On the counter in front of you are two kinds of carrots, one washed and packed neatly in a clear plastic package, the other still covered in dirt. Which would you choose to buy?
To my surprise, I learned from a microbiologist many years ago that the best method to assure that vegetables are safe in the markets most flavor is to get a shovel to dig them up, put them in a pot, and deliver them as is. Take a carrot from the ground, and clean it, or worse, sanitize it before you display on the shelves, you eliminate a whole community of protective microbes.
So it comes as no surprise to me that a few years ago FAO, the United Nations Food and Agriculture Organization, became preoccupied with dependence of global agriculture on large producers. Wanting to strengthen the food chain through supporting small family farms, they began to look beyond just food security to food safety, as many of the current requirements worldwide place a heavy financial burden on small producers.
What they found was food safety laws that, where they existed, were not in tune with modern science. So in 2000 they joined forces with the World Health Organization and brought world-class experts from around the world to develop a more modern and scientific system to assess germ risk in food. In 2009, they published guidelines (Codex 1999) which are bringing fundamental changes to how governments approach food safety, especially in the United States.
there are concerns that new requirements being considered will be slanted towards large producers and create economic hardship for the small ones.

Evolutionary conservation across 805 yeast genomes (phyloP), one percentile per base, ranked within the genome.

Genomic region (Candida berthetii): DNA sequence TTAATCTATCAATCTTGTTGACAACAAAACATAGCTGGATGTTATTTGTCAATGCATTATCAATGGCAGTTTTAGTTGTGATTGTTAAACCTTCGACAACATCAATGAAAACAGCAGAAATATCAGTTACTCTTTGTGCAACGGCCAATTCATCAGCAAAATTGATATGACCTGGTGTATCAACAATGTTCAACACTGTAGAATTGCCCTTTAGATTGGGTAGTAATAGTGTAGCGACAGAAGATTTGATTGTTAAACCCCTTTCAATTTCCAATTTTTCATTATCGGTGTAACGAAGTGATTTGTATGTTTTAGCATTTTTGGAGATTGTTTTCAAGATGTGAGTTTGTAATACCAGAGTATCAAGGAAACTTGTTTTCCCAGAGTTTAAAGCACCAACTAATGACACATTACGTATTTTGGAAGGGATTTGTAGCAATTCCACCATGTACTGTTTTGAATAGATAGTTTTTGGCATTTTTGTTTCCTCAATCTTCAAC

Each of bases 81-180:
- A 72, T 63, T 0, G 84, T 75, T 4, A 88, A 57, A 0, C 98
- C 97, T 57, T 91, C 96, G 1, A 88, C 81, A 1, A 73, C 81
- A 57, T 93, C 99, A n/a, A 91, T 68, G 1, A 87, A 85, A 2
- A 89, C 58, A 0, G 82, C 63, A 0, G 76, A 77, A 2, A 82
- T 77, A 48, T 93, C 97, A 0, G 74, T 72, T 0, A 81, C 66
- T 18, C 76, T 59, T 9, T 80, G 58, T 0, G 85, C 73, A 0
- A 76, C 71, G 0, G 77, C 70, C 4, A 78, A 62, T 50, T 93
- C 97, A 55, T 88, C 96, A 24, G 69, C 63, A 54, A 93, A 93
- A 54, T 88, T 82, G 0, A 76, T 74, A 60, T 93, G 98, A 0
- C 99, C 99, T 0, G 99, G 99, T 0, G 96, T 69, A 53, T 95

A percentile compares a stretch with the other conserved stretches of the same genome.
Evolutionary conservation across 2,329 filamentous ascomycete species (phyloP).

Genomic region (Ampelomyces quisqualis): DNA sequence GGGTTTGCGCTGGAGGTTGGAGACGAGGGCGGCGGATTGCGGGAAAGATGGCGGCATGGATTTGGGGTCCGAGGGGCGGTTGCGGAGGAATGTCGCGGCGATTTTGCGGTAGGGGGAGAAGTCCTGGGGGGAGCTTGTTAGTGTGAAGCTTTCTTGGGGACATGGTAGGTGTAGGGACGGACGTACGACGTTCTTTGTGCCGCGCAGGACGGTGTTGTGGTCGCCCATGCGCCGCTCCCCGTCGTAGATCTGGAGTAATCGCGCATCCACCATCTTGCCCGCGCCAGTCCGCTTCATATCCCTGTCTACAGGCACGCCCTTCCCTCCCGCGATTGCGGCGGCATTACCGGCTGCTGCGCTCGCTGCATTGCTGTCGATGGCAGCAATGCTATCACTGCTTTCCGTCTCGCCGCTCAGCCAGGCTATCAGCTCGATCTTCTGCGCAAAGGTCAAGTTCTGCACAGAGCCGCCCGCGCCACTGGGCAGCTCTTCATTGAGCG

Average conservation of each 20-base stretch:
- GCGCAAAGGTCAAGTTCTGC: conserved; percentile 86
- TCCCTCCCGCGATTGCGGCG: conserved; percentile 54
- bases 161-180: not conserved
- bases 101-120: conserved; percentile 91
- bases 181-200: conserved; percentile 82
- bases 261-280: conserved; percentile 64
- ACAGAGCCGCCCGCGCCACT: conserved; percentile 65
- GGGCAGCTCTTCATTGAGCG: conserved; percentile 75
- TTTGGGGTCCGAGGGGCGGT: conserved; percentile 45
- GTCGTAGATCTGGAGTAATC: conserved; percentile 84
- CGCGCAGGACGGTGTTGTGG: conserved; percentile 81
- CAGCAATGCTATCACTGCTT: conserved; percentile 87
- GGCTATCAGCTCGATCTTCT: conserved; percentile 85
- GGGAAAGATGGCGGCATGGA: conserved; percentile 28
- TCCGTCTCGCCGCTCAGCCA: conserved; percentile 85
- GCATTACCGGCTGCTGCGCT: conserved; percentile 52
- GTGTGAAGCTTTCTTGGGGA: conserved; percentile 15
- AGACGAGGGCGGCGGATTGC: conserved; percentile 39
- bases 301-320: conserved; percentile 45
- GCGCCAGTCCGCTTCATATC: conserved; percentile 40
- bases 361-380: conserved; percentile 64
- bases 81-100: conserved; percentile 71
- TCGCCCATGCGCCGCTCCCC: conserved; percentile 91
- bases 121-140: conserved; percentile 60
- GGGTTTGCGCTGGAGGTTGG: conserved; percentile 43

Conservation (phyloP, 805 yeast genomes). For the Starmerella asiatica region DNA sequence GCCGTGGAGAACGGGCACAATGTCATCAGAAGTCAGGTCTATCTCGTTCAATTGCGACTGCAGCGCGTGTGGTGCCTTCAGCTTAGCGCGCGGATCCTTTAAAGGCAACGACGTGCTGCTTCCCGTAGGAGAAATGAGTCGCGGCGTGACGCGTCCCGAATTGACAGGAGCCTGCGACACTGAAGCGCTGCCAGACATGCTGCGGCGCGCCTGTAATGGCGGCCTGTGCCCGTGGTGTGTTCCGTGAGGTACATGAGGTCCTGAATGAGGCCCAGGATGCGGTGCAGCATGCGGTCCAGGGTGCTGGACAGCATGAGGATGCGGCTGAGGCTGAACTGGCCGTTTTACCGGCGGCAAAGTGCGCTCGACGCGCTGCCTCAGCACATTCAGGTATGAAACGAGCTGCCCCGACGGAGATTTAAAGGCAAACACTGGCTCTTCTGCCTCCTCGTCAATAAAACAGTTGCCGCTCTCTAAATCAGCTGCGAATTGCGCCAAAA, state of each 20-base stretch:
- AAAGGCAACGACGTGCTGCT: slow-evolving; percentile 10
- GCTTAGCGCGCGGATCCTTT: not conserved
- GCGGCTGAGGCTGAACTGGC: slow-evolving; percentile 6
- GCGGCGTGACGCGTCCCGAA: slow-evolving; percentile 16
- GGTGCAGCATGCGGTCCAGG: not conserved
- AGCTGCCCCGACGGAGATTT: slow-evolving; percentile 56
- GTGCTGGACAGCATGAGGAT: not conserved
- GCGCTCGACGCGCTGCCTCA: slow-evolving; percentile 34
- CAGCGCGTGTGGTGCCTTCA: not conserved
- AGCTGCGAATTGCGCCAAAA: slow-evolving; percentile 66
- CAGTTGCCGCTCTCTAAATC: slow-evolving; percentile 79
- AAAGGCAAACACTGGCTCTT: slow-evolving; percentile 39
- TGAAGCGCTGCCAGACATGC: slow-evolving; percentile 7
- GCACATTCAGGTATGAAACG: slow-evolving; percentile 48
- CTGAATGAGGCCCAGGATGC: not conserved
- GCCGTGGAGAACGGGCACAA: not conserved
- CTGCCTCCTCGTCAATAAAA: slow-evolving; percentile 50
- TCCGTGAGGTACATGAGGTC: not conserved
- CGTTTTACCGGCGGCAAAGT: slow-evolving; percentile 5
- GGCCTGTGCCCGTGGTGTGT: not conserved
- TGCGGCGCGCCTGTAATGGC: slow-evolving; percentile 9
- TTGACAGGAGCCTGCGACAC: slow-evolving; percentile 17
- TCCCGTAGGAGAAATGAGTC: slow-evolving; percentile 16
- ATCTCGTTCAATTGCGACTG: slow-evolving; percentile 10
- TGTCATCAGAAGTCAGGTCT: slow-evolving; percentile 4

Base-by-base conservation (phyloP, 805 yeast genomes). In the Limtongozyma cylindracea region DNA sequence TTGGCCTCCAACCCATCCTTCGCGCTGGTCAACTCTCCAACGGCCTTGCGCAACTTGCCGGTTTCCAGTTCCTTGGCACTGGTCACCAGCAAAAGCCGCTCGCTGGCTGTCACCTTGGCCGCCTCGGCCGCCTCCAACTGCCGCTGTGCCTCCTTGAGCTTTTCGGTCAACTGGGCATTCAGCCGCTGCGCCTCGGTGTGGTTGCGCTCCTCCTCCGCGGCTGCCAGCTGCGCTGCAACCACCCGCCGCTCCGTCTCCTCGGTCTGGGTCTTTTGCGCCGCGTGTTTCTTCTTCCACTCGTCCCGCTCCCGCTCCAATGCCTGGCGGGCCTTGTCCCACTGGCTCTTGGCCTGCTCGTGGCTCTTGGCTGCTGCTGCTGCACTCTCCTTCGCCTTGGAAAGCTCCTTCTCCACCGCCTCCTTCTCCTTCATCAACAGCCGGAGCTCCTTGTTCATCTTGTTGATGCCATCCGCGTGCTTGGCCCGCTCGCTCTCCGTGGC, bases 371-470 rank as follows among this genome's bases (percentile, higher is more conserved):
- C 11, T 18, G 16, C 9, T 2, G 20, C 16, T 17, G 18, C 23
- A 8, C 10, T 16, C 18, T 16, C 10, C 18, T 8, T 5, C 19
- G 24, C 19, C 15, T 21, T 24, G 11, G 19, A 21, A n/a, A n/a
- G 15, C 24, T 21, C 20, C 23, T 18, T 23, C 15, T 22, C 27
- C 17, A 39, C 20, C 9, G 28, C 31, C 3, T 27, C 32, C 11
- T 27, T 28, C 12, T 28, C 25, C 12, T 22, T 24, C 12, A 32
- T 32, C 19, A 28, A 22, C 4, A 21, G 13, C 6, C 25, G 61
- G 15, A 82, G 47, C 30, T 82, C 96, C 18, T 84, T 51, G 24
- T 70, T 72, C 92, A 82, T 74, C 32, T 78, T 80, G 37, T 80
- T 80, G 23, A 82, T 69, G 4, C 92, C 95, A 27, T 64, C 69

Last month I wrote about some of those changes. I wanted to share what is driving them. For many decades some scientists and many of us in the food industry have known that there are some things in current food safety law that are suspect.
And there’ve been some spectacular failures. Everyone is concerned, and we have seen the rise of the Global Food Safety Initiative (GFSI).
For many of those, like me, coming out of a three-decade effort to bring product diversity back into the cheese market to help stem the rapid loss of family farms in the US, there are concerns that new requirements being considered will be slanted towards large producers and create economic hardship for the small ones. What’s interesting is that FAO seems to agree with us, based on a number of reports, white papers and guidelines they have produced over the last few years.
The most exciting of all for the revolutionary impact it seems to be having on food safety policy. In the 2009 guidelines are some pretty amazing and encouraging things. The debate on food safety policy is moving in the direction of:
• farm to table solutions
• quantitative risk analysis
• with risks prioritized by comparing the calculations to epidemiological data, in other words, what happens,
• with the focus on prevention through better process, not policing,
• while ensuring that any and all requirements have a basis in science
• and taking into account the impact those procedures may have on small producers,
• finally, recognizing that the control and prevention of risks in the food chain is a responsibility widely shared and requires positive interaction between all of the interested parties